“Out,” he answered. He never looked back. If he had, he’d have seen the evil sneer on his roommate’s face.
Once outside again, Al hopped on his bike and took off for the mile long trip to the nearest branch of his bank. He had been banking there since he started college more than three years earlier. In addition to a small checking account, he had a secret savings account he started when he met Dawn. It was going to be a surprise so he could buy her a nice engagement ring. There was a little over thirty-one hundred dollars in it. That plus the hundred and fifty he had in the checking would hold him for a little while. He closed out both accounts and said goodbye to the tellers before leaving.
He unlocked his bike and let out a deep sigh as he placed his left foot in the toe strap and pushed off swinging his right leg over the seat and catching the other pedal at its highest point. A ghostly sense of death haunted his wake, the death of those he was leaving behind, not physically of course, but in his mind.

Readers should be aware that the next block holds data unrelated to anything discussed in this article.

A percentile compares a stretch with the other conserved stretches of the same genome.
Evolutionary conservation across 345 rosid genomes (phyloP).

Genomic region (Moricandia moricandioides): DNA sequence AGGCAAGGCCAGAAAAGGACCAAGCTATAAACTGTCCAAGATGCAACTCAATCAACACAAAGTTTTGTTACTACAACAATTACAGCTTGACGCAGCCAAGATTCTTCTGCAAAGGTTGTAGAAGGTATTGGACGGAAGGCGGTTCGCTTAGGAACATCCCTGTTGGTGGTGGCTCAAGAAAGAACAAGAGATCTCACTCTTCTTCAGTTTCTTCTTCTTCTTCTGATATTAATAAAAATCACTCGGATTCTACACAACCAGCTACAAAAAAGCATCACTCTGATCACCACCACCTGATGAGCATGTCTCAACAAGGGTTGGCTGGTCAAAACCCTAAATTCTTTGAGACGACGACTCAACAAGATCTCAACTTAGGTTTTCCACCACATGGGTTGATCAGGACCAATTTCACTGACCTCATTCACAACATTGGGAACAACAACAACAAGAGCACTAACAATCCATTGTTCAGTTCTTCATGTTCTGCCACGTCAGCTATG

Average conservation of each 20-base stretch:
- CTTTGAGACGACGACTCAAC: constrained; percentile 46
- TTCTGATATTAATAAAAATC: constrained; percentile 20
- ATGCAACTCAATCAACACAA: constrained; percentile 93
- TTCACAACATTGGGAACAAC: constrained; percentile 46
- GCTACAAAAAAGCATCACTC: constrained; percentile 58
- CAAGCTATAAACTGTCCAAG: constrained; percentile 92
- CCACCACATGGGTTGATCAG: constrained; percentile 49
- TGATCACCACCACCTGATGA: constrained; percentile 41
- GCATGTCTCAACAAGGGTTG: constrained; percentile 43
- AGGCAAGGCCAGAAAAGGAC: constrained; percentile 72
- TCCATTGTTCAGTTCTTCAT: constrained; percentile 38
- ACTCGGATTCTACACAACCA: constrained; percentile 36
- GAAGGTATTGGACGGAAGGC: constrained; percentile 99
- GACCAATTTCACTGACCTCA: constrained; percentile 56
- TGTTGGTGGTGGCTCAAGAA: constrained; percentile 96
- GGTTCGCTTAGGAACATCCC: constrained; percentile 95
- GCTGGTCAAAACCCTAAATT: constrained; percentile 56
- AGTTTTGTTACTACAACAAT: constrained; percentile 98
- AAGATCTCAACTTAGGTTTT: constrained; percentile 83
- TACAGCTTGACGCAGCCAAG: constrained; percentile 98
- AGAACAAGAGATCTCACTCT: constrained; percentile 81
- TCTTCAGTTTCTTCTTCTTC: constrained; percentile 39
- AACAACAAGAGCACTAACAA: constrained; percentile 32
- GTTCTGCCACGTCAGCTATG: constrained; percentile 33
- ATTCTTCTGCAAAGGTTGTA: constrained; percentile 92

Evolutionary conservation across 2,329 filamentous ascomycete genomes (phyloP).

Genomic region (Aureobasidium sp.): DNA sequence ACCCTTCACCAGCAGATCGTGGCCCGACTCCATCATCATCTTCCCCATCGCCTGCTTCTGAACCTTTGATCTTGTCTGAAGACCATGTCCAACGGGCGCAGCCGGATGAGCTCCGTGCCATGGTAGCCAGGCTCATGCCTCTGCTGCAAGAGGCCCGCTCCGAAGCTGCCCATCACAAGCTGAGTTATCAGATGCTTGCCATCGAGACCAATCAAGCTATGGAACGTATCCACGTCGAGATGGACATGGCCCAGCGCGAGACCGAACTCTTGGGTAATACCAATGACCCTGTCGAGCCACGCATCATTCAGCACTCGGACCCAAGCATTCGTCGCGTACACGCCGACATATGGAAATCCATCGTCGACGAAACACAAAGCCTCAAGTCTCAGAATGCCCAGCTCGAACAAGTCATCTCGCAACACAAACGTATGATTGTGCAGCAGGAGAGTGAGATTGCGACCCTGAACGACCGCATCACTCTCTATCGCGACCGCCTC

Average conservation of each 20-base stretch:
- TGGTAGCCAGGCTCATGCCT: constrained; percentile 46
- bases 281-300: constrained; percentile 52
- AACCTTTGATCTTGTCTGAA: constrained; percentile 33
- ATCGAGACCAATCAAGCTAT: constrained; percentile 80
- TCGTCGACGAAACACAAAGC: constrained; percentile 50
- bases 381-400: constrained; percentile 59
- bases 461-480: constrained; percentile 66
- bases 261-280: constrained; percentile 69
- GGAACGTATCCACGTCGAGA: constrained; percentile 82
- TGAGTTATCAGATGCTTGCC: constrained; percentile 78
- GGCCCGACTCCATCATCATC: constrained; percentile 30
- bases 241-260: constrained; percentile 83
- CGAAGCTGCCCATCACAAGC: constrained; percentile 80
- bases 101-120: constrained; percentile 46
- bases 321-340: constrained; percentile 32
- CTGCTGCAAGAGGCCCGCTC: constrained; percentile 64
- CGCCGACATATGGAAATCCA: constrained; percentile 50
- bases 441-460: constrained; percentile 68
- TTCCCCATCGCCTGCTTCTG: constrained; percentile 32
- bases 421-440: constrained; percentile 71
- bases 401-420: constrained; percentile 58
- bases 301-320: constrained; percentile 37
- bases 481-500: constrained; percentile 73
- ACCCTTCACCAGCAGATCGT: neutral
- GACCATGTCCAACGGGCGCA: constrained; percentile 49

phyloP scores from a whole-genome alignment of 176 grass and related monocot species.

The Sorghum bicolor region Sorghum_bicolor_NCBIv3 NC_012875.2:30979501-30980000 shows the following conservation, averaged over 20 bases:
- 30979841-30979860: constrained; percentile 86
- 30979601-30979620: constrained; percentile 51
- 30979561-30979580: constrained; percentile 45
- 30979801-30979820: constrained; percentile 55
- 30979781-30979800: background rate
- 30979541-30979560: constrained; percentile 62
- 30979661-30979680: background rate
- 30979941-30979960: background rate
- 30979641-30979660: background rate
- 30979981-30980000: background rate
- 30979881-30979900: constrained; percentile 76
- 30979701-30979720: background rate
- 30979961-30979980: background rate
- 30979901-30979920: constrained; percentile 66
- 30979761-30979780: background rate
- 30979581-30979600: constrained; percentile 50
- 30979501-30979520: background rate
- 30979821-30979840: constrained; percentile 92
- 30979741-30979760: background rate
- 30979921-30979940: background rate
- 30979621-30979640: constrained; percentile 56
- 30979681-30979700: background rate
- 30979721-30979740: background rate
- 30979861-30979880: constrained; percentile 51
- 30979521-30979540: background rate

Al had been on the road for half an hour by the time Terry had showered and was on his way to Dawn’s apartment. She came to the door when she heard his knock.
“Oh, Terry; come on in. I thought it might have been Al.”
“Naw, he took off on his bike a little while ago. He didn’t look like he was in a very good mood so I figured you guys must have had it out. I thought I’d come over and see if there’s anything I can do.”
Dawn had never cared for Terry that much. His parents had big money and he always seemed a little arrogant, but since he witnessed Al leaving the apartment after attacking her roommate ... well, he seemed to be a kindred spirit of a kind.
“That’s sweet, Terry; thank you. I don’t really think there’s much you can do. Shannon will be back in a little while. She didn’t want to be here when Al came over.”
“Yeah, I can understand that. It’s still hard to believe he’d do something like that. You think you know someone...”
“Yeah, I’m still having a hard time with it. He’s always been such a gentleman. Hell, when we first met I had to practically throw myself at him before he’d make a move. It ... it’s just not like him.”
“Unfortunately, we can’t just look into someone’s heart and see what’s actually in there. I know it’s hard now but you really should consider yourself lucky that you found out when you did.